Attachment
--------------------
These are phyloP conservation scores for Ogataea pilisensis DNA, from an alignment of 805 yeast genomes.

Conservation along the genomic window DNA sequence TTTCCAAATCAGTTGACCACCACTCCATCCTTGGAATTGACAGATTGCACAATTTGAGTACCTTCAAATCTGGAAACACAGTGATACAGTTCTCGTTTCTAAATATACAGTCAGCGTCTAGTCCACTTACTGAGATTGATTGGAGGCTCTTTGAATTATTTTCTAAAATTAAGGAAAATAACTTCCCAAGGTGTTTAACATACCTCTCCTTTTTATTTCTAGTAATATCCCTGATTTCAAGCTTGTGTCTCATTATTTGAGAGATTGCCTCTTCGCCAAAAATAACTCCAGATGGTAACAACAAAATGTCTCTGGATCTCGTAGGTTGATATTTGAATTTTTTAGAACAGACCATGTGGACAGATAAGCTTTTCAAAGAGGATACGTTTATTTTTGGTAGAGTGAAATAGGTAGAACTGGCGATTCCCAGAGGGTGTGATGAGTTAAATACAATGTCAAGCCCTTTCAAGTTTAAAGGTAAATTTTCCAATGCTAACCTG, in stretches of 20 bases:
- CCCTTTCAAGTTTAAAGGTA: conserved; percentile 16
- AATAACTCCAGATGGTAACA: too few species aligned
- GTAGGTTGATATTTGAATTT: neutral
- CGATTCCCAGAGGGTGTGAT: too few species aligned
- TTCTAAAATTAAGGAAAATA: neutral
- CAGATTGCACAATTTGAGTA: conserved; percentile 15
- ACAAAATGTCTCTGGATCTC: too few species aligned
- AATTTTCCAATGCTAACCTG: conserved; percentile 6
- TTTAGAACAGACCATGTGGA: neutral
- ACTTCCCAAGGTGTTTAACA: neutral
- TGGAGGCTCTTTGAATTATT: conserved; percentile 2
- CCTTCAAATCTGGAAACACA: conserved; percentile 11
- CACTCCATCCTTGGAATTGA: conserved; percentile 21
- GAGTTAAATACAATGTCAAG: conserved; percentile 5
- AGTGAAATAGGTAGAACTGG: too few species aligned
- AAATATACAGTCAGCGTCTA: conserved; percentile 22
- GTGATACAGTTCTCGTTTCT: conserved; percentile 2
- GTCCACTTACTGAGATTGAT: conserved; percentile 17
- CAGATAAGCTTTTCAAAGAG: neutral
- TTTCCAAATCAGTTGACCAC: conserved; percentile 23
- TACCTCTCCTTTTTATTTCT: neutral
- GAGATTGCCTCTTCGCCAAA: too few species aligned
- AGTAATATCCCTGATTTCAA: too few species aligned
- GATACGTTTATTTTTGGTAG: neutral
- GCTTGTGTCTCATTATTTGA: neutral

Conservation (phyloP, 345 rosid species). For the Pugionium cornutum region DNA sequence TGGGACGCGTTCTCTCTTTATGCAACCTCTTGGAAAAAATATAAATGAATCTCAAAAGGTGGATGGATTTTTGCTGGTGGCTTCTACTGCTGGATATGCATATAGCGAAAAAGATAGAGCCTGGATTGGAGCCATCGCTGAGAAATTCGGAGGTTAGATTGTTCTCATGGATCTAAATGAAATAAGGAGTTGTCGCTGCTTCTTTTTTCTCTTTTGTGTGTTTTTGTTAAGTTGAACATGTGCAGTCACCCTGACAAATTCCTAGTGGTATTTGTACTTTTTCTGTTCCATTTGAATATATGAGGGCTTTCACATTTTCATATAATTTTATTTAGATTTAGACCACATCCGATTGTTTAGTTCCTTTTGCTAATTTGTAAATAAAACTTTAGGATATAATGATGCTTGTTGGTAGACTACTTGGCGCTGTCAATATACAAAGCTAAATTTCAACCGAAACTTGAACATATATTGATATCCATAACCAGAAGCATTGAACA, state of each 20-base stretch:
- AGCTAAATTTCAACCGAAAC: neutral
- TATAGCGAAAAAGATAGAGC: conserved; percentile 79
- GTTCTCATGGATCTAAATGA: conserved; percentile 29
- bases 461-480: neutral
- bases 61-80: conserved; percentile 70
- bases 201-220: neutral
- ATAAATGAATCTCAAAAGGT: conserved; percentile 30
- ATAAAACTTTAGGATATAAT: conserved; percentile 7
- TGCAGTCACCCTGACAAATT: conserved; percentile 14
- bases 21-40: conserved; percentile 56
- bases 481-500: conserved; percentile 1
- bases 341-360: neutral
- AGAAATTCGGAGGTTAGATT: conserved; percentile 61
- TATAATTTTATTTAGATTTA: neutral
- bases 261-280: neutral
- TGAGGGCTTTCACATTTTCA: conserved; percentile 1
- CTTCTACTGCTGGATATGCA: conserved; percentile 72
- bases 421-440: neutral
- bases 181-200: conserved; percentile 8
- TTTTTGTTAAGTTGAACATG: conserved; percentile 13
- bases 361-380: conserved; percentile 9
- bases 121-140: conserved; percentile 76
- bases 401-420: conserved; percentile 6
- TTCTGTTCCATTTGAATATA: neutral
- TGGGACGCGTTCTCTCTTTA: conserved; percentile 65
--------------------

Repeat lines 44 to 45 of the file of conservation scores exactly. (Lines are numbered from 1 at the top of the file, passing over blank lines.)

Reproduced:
- TGAGGGCTTTCACATTTTCA: conserved; percentile 1
- CTTCTACTGCTGGATATGCA: conserved; percentile 72